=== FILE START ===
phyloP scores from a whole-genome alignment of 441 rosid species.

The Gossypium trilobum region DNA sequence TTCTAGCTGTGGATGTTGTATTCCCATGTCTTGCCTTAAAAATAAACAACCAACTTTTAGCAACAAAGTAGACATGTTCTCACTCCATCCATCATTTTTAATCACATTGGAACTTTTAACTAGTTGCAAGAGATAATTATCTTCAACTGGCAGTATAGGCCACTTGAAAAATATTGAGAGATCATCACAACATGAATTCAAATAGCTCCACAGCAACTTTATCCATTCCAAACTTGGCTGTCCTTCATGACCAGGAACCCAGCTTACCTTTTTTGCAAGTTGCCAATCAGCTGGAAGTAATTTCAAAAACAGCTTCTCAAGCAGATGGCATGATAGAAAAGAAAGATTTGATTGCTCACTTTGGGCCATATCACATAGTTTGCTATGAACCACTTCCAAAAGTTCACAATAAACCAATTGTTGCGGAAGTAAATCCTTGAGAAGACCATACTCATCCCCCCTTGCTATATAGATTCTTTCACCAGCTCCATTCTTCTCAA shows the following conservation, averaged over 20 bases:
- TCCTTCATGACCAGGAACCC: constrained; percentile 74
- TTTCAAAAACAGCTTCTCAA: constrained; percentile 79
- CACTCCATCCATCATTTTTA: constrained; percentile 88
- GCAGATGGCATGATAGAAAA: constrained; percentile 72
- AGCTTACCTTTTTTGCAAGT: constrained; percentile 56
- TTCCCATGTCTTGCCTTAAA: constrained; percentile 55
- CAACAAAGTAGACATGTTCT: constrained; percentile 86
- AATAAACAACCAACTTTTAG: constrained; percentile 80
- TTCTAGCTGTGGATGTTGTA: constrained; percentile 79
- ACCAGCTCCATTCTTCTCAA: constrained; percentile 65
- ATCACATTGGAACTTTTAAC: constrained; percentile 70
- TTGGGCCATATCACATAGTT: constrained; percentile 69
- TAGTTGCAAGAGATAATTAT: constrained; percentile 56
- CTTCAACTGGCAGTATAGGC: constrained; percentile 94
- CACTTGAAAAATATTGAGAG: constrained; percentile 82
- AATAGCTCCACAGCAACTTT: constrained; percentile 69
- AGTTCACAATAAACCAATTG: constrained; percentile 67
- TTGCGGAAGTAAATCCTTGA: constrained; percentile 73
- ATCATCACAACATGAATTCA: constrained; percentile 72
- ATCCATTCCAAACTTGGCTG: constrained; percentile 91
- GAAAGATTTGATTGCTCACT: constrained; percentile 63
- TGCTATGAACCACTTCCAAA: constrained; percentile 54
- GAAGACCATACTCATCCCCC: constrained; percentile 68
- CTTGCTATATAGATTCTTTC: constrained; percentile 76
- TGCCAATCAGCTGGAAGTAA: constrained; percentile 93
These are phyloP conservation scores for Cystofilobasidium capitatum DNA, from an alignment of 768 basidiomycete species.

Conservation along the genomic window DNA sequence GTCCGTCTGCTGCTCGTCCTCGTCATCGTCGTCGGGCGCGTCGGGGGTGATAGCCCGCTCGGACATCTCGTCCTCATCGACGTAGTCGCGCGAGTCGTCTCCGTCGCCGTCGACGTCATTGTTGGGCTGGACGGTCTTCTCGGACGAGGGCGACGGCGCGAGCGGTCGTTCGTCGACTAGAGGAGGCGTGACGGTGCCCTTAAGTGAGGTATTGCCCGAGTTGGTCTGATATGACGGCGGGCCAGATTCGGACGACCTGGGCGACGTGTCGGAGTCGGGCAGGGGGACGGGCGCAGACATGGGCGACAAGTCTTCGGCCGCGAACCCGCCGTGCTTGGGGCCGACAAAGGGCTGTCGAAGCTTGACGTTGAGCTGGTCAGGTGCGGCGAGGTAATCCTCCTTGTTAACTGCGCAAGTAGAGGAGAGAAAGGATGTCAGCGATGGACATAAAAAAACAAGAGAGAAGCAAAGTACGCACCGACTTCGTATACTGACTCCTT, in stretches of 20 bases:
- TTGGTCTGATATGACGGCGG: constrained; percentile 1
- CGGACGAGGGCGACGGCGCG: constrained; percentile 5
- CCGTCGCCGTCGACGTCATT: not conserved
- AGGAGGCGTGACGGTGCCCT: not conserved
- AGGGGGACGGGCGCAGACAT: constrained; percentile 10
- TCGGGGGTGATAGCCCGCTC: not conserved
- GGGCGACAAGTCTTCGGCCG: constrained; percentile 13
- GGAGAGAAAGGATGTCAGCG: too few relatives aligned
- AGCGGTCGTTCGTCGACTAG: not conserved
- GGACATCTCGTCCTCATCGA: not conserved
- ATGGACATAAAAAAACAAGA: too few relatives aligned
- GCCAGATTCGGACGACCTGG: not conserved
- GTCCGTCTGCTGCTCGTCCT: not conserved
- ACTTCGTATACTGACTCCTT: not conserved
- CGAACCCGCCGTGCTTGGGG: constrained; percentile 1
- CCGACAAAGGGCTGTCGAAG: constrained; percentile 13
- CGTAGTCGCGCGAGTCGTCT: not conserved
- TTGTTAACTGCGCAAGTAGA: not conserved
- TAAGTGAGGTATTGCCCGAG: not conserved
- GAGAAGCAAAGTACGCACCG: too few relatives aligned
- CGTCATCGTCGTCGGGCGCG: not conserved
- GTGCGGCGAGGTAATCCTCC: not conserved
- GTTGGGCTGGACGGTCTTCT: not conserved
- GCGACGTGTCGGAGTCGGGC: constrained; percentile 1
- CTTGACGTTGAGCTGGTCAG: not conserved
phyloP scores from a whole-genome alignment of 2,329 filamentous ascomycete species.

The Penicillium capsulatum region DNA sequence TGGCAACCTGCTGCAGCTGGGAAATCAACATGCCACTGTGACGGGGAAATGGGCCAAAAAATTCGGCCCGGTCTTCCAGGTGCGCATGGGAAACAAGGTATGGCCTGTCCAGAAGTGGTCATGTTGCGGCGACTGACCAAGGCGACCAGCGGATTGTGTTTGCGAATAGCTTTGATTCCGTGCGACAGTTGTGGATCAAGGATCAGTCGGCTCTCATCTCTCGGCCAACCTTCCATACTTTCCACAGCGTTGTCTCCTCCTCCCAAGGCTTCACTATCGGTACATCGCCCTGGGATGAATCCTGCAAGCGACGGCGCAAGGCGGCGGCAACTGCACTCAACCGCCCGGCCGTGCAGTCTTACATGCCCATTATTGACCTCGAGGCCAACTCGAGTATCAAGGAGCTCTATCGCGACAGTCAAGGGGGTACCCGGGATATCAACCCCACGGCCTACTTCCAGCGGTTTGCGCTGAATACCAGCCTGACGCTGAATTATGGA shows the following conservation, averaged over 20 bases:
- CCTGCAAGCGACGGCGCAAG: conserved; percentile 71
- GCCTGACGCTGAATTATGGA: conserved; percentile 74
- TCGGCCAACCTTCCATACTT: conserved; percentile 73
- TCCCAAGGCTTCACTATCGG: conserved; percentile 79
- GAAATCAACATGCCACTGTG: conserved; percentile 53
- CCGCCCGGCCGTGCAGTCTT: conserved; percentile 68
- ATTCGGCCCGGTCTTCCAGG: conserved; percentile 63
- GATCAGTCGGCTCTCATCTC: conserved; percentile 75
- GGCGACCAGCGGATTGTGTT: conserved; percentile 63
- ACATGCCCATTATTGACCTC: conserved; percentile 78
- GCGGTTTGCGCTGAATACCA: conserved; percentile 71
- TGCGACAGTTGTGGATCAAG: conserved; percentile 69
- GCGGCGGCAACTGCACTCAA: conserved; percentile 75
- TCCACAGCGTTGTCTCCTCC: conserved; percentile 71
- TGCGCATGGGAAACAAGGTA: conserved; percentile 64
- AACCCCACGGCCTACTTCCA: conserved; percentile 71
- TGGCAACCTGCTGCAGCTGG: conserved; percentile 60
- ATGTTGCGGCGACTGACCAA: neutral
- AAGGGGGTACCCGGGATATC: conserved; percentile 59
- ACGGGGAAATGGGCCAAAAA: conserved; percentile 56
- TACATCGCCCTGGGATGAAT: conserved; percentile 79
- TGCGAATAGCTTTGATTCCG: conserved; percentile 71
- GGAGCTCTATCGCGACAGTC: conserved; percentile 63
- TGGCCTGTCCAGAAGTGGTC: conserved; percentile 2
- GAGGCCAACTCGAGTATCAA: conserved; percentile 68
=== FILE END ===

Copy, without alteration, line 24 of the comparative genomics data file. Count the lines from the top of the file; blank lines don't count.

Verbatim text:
- TGCTATGAACCACTTCCAAA: constrained; percentile 54